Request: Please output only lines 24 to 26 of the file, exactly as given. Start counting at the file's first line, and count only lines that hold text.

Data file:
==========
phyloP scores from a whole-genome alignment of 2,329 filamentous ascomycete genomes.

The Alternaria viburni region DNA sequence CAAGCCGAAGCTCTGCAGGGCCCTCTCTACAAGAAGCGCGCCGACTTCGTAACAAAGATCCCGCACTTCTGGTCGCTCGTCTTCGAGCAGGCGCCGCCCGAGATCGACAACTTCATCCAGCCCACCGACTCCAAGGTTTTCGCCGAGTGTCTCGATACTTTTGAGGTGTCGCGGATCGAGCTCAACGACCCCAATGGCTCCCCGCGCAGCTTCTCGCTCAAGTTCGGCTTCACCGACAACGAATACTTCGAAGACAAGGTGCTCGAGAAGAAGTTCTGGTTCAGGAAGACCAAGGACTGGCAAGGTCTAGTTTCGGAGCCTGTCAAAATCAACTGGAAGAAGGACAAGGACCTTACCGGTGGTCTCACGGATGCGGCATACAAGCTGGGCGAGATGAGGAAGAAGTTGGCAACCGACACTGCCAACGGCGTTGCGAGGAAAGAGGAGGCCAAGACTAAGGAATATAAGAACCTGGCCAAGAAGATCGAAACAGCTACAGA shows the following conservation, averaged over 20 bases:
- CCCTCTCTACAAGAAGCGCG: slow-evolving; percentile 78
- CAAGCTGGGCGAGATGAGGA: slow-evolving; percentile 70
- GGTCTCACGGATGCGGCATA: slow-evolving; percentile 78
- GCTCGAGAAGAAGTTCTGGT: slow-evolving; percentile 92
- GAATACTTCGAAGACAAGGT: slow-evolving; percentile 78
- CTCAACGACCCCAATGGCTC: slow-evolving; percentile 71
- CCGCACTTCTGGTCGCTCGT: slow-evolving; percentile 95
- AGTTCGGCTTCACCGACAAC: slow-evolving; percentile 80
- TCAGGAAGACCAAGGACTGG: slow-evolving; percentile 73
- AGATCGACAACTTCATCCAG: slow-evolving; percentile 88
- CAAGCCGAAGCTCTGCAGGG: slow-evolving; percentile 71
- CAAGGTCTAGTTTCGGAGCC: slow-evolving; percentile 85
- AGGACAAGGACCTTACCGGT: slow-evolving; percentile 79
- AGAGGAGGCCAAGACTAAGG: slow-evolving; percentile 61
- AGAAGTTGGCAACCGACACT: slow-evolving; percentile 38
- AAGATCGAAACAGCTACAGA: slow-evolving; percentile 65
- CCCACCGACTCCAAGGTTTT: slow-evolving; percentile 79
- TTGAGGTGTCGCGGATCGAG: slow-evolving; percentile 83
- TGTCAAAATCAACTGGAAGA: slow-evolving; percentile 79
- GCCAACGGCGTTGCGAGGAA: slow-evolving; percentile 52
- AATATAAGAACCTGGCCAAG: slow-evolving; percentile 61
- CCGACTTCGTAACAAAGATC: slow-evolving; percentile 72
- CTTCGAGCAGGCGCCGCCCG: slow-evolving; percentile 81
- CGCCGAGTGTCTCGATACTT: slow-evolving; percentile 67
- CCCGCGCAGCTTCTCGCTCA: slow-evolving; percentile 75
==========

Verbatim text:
- CCGACTTCGTAACAAAGATC: slow-evolving; percentile 72
- CTTCGAGCAGGCGCCGCCCG: slow-evolving; percentile 81
- CGCCGAGTGTCTCGATACTT: slow-evolving; percentile 67